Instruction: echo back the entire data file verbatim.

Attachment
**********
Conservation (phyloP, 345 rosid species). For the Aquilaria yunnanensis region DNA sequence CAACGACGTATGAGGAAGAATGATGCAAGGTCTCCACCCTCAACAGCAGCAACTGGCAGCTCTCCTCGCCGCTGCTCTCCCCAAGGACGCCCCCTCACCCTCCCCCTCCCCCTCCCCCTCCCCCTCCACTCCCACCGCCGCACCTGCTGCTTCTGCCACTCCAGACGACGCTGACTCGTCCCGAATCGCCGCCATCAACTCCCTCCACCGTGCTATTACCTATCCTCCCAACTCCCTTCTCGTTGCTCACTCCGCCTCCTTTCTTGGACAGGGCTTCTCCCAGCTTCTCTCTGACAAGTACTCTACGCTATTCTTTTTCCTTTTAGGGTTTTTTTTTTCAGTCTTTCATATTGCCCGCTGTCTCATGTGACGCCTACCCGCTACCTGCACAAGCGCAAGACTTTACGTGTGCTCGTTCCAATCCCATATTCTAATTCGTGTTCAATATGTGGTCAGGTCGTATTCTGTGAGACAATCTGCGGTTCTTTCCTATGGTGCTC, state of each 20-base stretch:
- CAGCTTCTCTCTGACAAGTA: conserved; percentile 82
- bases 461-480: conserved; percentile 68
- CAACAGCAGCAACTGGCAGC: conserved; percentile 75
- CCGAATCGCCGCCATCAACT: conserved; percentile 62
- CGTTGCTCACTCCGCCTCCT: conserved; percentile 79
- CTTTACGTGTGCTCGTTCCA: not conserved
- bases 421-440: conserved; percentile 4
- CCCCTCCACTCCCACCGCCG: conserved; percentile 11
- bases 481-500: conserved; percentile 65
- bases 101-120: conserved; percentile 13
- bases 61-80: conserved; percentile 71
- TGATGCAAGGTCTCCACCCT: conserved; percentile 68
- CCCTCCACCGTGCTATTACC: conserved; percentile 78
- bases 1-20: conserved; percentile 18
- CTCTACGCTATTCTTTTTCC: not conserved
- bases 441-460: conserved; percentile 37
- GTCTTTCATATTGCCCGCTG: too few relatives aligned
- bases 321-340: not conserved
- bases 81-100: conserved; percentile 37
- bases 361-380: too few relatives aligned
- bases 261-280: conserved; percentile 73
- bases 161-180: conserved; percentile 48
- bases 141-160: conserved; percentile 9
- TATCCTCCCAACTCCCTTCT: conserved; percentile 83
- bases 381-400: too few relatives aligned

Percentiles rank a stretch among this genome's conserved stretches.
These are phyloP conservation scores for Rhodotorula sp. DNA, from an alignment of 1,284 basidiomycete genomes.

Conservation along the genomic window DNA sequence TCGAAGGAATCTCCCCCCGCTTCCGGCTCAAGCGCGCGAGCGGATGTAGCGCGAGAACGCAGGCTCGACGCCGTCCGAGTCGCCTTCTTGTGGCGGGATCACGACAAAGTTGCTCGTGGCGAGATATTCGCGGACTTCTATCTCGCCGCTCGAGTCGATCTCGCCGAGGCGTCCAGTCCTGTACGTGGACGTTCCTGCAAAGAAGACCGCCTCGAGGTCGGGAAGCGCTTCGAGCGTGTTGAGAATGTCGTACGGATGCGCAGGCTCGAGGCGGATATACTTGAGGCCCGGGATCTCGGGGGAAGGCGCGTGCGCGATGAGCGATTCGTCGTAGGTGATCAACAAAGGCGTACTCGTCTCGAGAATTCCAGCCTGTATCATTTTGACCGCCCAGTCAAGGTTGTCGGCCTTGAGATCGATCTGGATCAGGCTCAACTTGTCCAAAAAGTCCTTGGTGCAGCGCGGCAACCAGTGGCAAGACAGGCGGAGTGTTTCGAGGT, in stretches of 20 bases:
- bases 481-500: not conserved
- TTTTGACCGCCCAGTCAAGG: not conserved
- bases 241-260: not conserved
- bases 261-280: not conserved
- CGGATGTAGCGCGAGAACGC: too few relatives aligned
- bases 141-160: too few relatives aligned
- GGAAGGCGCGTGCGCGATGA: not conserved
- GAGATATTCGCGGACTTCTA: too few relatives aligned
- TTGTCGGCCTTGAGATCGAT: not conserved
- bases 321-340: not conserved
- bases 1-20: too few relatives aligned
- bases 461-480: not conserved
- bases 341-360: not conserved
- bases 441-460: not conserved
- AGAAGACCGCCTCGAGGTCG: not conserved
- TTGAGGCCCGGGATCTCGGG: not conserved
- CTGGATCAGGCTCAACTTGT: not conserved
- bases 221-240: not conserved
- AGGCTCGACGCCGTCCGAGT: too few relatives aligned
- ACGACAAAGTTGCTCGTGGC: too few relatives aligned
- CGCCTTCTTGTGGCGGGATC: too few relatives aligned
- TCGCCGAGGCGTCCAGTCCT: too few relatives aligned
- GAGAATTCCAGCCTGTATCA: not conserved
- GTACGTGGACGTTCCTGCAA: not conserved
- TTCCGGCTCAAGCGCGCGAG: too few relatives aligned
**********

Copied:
Conservation (phyloP, 345 rosid species). For the Aquilaria yunnanensis region DNA sequence CAACGACGTATGAGGAAGAATGATGCAAGGTCTCCACCCTCAACAGCAGCAACTGGCAGCTCTCCTCGCCGCTGCTCTCCCCAAGGACGCCCCCTCACCCTCCCCCTCCCCCTCCCCCTCCCCCTCCACTCCCACCGCCGCACCTGCTGCTTCTGCCACTCCAGACGACGCTGACTCGTCCCGAATCGCCGCCATCAACTCCCTCCACCGTGCTATTACCTATCCTCCCAACTCCCTTCTCGTTGCTCACTCCGCCTCCTTTCTTGGACAGGGCTTCTCCCAGCTTCTCTCTGACAAGTACTCTACGCTATTCTTTTTCCTTTTAGGGTTTTTTTTTTCAGTCTTTCATATTGCCCGCTGTCTCATGTGACGCCTACCCGCTACCTGCACAAGCGCAAGACTTTACGTGTGCTCGTTCCAATCCCATATTCTAATTCGTGTTCAATATGTGGTCAGGTCGTATTCTGTGAGACAATCTGCGGTTCTTTCCTATGGTGCTC, state of each 20-base stretch:
- CAGCTTCTCTCTGACAAGTA: conserved; percentile 82
- bases 461-480: conserved; percentile 68
- CAACAGCAGCAACTGGCAGC: conserved; percentile 75
- CCGAATCGCCGCCATCAACT: conserved; percentile 62
- CGTTGCTCACTCCGCCTCCT: conserved; percentile 79
- CTTTACGTGTGCTCGTTCCA: not conserved
- bases 421-440: conserved; percentile 4
- CCCCTCCACTCCCACCGCCG: conserved; percentile 11
- bases 481-500: conserved; percentile 65
- bases 101-120: conserved; percentile 13
- bases 61-80: conserved; percentile 71
- TGATGCAAGGTCTCCACCCT: conserved; percentile 68
- CCCTCCACCGTGCTATTACC: conserved; percentile 78
- bases 1-20: conserved; percentile 18
- CTCTACGCTATTCTTTTTCC: not conserved
- bases 441-460: conserved; percentile 37
- GTCTTTCATATTGCCCGCTG: too few relatives aligned
- bases 321-340: not conserved
- bases 81-100: conserved; percentile 37
- bases 361-380: too few relatives aligned
- bases 261-280: conserved; percentile 73
- bases 161-180: conserved; percentile 48
- bases 141-160: conserved; percentile 9
- TATCCTCCCAACTCCCTTCT: conserved; percentile 83
- bases 381-400: too few relatives aligned

Percentiles rank a stretch among this genome's conserved stretches.
These are phyloP conservation scores for Rhodotorula sp. DNA, from an alignment of 1,284 basidiomycete genomes.

Conservation along the genomic window DNA sequence TCGAAGGAATCTCCCCCCGCTTCCGGCTCAAGCGCGCGAGCGGATGTAGCGCGAGAACGCAGGCTCGACGCCGTCCGAGTCGCCTTCTTGTGGCGGGATCACGACAAAGTTGCTCGTGGCGAGATATTCGCGGACTTCTATCTCGCCGCTCGAGTCGATCTCGCCGAGGCGTCCAGTCCTGTACGTGGACGTTCCTGCAAAGAAGACCGCCTCGAGGTCGGGAAGCGCTTCGAGCGTGTTGAGAATGTCGTACGGATGCGCAGGCTCGAGGCGGATATACTTGAGGCCCGGGATCTCGGGGGAAGGCGCGTGCGCGATGAGCGATTCGTCGTAGGTGATCAACAAAGGCGTACTCGTCTCGAGAATTCCAGCCTGTATCATTTTGACCGCCCAGTCAAGGTTGTCGGCCTTGAGATCGATCTGGATCAGGCTCAACTTGTCCAAAAAGTCCTTGGTGCAGCGCGGCAACCAGTGGCAAGACAGGCGGAGTGTTTCGAGGT, in stretches of 20 bases:
- bases 481-500: not conserved
- TTTTGACCGCCCAGTCAAGG: not conserved
- bases 241-260: not conserved
- bases 261-280: not conserved
- CGGATGTAGCGCGAGAACGC: too few relatives aligned
- bases 141-160: too few relatives aligned
- GGAAGGCGCGTGCGCGATGA: not conserved
- GAGATATTCGCGGACTTCTA: too few relatives aligned
- TTGTCGGCCTTGAGATCGAT: not conserved
- bases 321-340: not conserved
- bases 1-20: too few relatives aligned
- bases 461-480: not conserved
- bases 341-360: not conserved
- bases 441-460: not conserved
- AGAAGACCGCCTCGAGGTCG: not conserved
- TTGAGGCCCGGGATCTCGGG: not conserved
- CTGGATCAGGCTCAACTTGT: not conserved
- bases 221-240: not conserved
- AGGCTCGACGCCGTCCGAGT: too few relatives aligned
- ACGACAAAGTTGCTCGTGGC: too few relatives aligned
- CGCCTTCTTGTGGCGGGATC: too few relatives aligned
- TCGCCGAGGCGTCCAGTCCT: too few relatives aligned
- GAGAATTCCAGCCTGTATCA: not conserved
- GTACGTGGACGTTCCTGCAA: not conserved
- TTCCGGCTCAAGCGCGCGAG: too few relatives aligned